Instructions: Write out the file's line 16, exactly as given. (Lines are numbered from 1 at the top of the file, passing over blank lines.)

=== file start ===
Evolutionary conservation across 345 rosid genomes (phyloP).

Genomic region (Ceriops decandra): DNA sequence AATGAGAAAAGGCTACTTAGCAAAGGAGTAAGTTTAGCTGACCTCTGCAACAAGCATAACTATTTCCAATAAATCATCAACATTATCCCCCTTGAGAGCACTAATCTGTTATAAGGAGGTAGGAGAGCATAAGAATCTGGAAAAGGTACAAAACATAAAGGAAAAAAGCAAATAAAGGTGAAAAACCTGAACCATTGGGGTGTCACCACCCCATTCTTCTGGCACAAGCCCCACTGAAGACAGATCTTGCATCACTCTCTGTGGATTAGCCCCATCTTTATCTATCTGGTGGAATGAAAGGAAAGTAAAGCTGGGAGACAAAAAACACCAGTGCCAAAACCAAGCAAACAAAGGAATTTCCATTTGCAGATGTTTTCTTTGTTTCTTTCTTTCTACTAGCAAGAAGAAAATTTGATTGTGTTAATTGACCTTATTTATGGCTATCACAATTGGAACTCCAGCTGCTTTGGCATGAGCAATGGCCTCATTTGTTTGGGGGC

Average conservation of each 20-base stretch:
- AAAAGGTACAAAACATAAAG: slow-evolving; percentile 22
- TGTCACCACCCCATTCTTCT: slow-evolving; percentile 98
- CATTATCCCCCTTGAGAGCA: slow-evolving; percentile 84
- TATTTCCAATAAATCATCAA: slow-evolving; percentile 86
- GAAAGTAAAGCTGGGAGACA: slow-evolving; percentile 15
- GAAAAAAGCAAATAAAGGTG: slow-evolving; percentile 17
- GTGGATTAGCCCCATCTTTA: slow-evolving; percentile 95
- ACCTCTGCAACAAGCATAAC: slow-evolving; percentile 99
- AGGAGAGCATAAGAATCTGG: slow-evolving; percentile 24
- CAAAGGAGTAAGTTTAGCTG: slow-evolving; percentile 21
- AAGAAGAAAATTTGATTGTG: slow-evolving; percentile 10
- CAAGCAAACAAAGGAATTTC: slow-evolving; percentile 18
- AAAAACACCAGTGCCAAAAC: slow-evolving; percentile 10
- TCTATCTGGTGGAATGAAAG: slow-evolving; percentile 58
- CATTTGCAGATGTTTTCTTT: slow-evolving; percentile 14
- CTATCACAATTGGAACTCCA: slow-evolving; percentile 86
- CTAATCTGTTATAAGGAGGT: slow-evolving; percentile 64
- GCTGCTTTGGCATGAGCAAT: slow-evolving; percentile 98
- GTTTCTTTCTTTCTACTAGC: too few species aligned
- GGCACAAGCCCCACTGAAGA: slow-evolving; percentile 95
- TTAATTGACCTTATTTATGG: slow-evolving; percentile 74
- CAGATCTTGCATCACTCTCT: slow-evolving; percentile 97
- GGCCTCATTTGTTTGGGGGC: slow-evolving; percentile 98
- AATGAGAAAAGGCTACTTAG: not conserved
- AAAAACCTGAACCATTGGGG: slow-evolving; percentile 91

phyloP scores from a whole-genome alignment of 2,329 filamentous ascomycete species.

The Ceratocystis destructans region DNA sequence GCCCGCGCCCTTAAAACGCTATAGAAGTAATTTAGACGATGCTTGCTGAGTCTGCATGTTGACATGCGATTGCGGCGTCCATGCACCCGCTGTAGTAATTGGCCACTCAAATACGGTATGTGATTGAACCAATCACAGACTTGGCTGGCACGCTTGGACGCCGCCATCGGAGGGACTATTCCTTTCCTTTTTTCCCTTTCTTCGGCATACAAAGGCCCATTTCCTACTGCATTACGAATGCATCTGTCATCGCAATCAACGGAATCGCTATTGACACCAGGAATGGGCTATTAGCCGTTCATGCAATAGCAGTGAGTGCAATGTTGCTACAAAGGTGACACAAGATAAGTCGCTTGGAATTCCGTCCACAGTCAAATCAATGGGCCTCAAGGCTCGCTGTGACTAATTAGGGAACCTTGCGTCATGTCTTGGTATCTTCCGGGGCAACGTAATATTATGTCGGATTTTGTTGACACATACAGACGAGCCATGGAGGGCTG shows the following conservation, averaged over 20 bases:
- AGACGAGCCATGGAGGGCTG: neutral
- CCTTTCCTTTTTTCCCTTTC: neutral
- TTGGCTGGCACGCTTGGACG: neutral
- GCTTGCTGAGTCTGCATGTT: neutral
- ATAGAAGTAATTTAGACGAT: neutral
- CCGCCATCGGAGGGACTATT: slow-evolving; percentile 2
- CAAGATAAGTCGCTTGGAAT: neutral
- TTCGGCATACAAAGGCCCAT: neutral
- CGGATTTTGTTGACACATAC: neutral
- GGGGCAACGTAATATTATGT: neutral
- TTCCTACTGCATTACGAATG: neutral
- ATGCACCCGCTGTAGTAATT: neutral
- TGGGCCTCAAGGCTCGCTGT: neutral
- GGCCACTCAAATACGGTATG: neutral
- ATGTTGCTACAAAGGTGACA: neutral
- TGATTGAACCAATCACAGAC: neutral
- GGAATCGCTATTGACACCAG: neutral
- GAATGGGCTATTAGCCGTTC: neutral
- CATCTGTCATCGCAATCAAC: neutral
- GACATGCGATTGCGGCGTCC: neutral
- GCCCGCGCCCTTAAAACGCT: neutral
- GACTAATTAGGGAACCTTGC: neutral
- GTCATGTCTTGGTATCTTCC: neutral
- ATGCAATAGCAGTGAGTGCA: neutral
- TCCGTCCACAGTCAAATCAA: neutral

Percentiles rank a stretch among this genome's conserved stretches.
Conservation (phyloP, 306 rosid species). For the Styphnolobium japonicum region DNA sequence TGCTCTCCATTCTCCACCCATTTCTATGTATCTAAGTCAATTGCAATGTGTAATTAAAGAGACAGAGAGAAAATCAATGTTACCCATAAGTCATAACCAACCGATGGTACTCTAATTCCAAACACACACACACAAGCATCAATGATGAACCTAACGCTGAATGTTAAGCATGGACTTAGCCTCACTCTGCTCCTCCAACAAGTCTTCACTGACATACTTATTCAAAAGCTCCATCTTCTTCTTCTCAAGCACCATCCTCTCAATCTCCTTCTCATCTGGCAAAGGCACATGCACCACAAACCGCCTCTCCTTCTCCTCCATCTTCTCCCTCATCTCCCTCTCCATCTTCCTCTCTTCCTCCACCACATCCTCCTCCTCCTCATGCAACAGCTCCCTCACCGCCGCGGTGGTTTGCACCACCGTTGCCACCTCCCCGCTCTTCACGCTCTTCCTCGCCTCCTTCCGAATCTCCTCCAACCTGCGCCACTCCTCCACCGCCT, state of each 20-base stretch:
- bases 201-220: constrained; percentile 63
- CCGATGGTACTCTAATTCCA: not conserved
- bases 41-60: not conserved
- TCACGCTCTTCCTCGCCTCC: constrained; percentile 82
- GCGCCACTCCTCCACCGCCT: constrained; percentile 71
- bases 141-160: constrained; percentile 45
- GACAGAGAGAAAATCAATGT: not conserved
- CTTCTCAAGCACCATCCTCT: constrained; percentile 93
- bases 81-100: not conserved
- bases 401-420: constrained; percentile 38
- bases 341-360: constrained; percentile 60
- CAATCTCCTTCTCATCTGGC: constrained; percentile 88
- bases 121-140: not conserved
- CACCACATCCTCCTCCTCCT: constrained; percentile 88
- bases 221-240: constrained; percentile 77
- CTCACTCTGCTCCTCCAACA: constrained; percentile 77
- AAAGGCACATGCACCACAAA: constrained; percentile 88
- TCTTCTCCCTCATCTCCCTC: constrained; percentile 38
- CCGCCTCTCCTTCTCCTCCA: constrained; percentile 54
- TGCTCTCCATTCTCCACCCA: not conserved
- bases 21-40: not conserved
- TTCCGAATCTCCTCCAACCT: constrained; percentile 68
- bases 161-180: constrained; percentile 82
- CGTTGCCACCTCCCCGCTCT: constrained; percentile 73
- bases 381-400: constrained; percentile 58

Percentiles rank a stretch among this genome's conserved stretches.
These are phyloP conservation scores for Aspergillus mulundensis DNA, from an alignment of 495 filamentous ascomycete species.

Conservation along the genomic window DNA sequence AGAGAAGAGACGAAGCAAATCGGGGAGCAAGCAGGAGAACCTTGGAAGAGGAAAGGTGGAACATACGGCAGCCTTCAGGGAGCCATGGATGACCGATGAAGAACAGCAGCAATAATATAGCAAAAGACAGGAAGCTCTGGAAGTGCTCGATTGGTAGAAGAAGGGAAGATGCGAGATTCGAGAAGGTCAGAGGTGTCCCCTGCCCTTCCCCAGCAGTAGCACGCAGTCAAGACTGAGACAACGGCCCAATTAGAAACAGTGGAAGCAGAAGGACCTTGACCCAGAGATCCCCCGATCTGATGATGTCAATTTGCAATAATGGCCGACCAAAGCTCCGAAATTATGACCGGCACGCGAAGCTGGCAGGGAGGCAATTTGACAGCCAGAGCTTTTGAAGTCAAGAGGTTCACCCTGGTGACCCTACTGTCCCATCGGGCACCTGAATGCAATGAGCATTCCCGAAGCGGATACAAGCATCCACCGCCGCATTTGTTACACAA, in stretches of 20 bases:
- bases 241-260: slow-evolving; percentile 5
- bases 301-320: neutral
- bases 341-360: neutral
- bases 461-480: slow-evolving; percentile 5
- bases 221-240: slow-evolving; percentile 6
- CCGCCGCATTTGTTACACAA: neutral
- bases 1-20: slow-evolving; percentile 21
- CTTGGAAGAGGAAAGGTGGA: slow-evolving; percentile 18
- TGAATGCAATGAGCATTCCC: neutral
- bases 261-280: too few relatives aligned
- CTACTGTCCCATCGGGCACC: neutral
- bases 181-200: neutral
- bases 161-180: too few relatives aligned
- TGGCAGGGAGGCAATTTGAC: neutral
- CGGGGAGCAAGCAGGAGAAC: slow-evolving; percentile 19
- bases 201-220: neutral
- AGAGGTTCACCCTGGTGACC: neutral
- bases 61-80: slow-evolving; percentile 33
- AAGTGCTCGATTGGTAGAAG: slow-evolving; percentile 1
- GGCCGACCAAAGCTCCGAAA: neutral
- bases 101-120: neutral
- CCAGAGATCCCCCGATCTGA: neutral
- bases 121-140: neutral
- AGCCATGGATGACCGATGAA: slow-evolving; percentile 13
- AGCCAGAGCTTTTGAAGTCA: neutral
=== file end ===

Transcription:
- AAAAACACCAGTGCCAAAAC: slow-evolving; percentile 10